Venture capital firms decline to invest in foreign-owned companies for reasons ranging from legality to convenience. Furthermore, they often are only invested in companies for a short time, and wouldn't be interested in the gains from long-term tax planning.
“It's the people who take a longer-term view of the company who are the ones who really care about the drag on the valuation that's going to be caused by the tax impact,” Pistillo said.
Some of the same issues might apply for startups hoping to get bought by a larger company—which also might be wary of making huge investments in a foreign jurisdiction where it isn't familiar with the laws or regulatory culture.
However, this norm might be shifting too. The lockout effect caused by U.S. worldwide taxation and deferral may be driving companies to seek out foreign companies. Possible recent examples include Microsoft's acquisition of Skype Technologies SARL and Apple's acquisition of Beats Electronics Holding Ltd., the headphone company co-founded by rapper Dr. Dre and incorporated in Ireland in 2012.
Given the up-front costs, hassle and uncertainty, this type of structure is a long way from becoming as routine and standard as setting up a Delaware holding company for domestic tax and legal reasons.
Some wonder, though, if that may become the ultimate endgame, as tax advisers and chief officers become more comfortable with the idea.
“Will this work its way to the default?” Allen said.
Bret Wells, a law professor at the University of Houston Law Center, described many of the issues as “friction costs”—hurdles that slow down, but don't necessarily stop, the tax maneuver, and which the market may eventually price into its evaluations of new companies.
“I have no doubt that if it becomes more clear that the most efficient capital structure long-term over the life of the project necessitates a foreign-owned structure on day one, the capital markets would figure that out and act accordingly,” he said. “It's a false hope that we can just have an inefficient tax system that makes it more efficient to be foreign owned, and expect that some other non-tax reason is going to protect the U.S. tax base.”
Aside from pre-inverting, there are other early international tax planning structures and strategies a startup founder could consider, practitioners said.
Rather than establishing a foreign parent, for instance, a founder could set up a separate foreign entity in a “brother-sister” structure, according to John Warner, a shareholder at Buchanan Ingersoll & Rooney PC in Washington.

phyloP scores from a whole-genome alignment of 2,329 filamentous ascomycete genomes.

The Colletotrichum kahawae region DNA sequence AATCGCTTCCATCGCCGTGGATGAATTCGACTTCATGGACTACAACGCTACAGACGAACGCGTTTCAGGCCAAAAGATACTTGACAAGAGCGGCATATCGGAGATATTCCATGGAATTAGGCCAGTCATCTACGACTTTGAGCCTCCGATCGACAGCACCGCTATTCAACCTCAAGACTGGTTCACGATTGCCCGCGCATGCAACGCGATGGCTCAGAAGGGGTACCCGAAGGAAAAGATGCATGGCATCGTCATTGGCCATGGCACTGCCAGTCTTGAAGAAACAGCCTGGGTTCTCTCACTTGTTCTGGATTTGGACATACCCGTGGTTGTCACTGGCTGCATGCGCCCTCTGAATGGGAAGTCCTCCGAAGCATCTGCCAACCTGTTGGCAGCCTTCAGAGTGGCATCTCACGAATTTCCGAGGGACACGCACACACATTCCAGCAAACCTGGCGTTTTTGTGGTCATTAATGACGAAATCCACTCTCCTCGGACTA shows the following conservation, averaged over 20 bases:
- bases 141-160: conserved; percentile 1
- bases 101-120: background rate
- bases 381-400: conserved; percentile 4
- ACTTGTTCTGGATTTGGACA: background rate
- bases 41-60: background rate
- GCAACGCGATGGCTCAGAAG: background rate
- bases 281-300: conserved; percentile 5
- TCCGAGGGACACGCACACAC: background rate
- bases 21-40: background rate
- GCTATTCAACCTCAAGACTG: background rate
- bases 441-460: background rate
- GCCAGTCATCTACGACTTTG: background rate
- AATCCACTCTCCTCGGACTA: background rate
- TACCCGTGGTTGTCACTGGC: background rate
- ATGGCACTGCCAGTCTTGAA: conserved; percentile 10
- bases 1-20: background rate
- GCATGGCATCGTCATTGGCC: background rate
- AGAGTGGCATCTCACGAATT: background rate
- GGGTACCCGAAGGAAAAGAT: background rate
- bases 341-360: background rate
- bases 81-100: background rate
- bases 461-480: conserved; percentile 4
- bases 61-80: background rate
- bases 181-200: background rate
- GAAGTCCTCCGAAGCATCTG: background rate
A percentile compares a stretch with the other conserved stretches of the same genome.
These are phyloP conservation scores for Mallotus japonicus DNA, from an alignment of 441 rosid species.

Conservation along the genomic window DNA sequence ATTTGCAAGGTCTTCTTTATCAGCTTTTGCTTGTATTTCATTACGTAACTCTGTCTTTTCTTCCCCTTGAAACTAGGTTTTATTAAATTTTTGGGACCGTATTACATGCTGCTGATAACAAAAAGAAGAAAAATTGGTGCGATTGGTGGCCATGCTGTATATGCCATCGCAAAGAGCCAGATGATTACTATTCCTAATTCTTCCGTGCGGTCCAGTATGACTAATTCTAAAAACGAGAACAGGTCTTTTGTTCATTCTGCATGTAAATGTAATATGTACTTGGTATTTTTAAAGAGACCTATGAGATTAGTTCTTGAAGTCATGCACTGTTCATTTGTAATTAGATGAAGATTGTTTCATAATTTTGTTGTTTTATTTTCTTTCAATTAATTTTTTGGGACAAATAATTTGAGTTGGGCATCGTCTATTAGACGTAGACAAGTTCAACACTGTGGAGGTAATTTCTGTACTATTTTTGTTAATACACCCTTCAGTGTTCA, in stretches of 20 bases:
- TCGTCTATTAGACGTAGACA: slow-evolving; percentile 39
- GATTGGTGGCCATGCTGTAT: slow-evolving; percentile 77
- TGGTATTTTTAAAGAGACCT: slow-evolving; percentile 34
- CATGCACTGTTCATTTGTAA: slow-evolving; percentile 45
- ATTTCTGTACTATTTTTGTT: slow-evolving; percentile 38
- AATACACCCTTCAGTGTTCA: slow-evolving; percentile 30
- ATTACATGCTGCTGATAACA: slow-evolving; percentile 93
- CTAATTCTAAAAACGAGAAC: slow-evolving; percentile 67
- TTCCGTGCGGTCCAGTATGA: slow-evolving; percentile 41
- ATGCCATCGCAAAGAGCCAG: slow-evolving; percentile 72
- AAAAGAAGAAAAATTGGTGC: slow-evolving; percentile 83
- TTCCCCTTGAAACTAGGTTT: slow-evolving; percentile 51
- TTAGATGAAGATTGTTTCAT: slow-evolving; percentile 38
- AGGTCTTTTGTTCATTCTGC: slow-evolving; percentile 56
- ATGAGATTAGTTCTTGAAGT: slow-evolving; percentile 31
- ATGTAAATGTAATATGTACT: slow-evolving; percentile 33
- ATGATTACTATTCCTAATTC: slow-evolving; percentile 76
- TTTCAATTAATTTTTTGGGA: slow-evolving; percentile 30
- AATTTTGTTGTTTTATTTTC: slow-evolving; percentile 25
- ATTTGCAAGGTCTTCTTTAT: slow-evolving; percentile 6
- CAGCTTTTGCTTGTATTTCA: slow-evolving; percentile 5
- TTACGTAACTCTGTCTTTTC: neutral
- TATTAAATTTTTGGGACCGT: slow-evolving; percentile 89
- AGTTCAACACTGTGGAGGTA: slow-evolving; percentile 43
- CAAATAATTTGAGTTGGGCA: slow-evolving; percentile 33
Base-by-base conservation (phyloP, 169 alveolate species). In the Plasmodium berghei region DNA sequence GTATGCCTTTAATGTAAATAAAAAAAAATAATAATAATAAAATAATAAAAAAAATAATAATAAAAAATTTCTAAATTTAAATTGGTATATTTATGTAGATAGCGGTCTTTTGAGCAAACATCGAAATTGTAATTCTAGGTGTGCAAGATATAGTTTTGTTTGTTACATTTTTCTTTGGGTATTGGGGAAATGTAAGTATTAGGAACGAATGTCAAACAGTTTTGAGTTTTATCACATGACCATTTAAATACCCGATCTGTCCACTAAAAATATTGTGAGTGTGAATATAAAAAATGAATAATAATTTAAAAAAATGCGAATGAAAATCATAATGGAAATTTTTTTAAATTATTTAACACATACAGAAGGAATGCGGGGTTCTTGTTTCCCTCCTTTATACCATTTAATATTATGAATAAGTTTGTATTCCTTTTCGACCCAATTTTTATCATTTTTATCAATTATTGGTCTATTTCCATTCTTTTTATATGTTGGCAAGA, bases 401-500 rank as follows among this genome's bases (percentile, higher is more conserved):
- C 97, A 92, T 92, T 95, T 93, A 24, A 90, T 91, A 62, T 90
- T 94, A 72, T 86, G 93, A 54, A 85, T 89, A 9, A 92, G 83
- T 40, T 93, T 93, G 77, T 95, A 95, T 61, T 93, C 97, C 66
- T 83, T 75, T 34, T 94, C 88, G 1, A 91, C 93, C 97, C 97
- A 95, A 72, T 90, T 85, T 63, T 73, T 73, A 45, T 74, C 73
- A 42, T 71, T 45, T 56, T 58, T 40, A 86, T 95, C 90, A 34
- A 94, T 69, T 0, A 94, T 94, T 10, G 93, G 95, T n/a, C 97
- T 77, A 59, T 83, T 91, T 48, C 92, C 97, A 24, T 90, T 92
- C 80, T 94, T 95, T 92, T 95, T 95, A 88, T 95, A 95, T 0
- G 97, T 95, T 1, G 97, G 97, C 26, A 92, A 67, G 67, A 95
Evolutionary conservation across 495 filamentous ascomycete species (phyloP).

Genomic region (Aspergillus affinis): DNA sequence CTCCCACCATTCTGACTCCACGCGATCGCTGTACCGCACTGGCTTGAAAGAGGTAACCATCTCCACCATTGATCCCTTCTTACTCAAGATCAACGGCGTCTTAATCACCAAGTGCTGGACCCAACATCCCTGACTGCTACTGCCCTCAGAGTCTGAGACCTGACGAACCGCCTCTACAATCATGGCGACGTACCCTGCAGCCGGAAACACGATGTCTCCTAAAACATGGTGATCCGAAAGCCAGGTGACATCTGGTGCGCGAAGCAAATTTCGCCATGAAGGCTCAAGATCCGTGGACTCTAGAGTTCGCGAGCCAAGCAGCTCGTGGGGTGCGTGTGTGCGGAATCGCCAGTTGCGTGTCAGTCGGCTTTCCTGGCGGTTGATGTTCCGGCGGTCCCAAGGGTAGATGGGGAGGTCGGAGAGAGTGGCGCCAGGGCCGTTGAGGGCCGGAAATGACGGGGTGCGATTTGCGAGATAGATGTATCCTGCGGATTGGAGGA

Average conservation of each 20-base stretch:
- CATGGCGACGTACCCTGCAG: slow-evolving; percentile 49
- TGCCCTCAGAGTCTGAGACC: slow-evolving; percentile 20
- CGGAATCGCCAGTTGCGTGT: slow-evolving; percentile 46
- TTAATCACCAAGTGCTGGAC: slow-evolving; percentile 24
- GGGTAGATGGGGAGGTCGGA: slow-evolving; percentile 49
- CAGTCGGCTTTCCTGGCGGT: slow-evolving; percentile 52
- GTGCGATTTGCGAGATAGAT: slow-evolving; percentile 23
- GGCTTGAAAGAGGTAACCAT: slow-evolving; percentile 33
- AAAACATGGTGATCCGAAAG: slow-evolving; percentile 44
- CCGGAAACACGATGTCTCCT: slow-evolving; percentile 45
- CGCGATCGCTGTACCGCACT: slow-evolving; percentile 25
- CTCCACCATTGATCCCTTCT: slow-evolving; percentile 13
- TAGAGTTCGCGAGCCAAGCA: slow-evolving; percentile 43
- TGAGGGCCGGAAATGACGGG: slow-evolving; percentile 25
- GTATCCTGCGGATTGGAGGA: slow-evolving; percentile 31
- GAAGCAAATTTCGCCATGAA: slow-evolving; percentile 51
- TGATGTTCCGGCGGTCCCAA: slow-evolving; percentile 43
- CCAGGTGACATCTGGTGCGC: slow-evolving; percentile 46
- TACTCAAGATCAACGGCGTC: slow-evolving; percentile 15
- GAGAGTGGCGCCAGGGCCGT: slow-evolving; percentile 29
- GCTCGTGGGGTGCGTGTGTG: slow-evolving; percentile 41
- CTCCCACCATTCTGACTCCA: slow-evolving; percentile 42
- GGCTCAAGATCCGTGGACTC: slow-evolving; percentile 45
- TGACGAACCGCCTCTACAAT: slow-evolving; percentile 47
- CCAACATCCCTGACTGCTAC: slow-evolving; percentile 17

In the tech sphere, a new company could also establish an early cost-sharing arrangement for its first generation of intangible assets, drastically reducing future buy-in payments. That strategy could be both lucrative and risky, as it might also prevent a company from claiming losses should the venture not be as successful as hoped.
“I broach it with startup clients, but almost inevitably they say, ‘Well, you know, let's get the U.S. enterprise off the ground,' ” Warner said. “You do need the perfect storm of confidence, and maybe a bit more money than a startup gets, and sophistication about how significant things can get down the road.”
There is one other advantage to pre-inverting in that it may not garner the same level of public attention and outrage that was generated when iconic American brands such as Pfizer or Burger King Worldwide Inc. considered or undertook inversions.
“What makes inversions a big issue is that they're public companies, and they have to file public disclosure documents. It's like a big flashing sign which says exactly what's going on,” said Wells of Houston. “Setting up a new company, you're not going to know. There are a lot of companies that are foreign companies that go public. It's difficult to make the connection in the way that an inverting company does.”
However, should the practice gain traction—and public attention—it would likely pose even more vexing policy challenges than true inversions.
One possible remedy would be to enact a “managed and controlled” test in the U.S. to ensure that an entity is a tax resident where its key managers are located. Often floated as a possible, though problematic, answer to inversions, it would likely have an even bigger impact in the startup sphere. A company's founders might be willing to invest the time and resources to set up a company in a foreign jurisdiction—but actually moving there might be a bridge too far.
Others wonder if the market wouldn't be able to find its way around this requirement as well.
“That's a friction cost, but I think it's a weak friction cost,” Wells said. “The CEO community is much more of a global community than it used to be, and I think the Internet, global telecommunications and the globalization of corporate cultures are making that even more true.”
Wells and Allen agreed that focusing on inversions and residency is likely an incomplete solution.
“I think what it fundamentally says is that if you really think this is an issue, there really needs to be a more fundamental reform than just targeting inversion transactions,” Allen said.